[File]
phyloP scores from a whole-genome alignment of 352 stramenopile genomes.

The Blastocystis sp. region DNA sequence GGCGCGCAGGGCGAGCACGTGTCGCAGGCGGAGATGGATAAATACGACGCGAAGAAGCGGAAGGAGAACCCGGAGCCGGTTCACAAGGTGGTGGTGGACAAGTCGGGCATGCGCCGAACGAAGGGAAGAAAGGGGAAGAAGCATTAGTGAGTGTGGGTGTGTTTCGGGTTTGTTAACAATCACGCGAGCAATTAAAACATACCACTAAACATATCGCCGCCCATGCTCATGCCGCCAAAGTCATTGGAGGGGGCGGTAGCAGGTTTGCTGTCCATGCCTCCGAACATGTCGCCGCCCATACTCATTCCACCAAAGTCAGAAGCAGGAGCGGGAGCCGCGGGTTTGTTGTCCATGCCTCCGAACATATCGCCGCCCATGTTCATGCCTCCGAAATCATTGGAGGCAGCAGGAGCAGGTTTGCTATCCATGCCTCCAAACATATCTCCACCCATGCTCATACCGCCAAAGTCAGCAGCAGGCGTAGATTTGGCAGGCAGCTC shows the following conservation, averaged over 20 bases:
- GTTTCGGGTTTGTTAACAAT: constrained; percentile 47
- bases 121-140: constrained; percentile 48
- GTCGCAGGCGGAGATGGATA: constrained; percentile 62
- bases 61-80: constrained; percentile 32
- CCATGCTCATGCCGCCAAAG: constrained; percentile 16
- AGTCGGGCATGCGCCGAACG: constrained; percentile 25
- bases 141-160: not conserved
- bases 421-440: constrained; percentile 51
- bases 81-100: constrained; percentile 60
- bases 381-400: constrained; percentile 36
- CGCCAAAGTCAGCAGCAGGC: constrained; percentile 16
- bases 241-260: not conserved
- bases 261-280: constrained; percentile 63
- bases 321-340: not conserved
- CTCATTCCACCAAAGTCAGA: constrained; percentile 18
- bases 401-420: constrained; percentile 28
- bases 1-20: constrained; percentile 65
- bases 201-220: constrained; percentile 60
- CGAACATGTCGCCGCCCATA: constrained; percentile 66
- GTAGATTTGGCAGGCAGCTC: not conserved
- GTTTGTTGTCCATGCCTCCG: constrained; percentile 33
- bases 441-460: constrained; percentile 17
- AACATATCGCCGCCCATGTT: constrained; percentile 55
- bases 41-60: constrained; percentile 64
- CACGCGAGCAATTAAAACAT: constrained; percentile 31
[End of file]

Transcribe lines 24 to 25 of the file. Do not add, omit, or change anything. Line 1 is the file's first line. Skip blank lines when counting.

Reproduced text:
- bases 441-460: constrained; percentile 17
- AACATATCGCCGCCCATGTT: constrained; percentile 55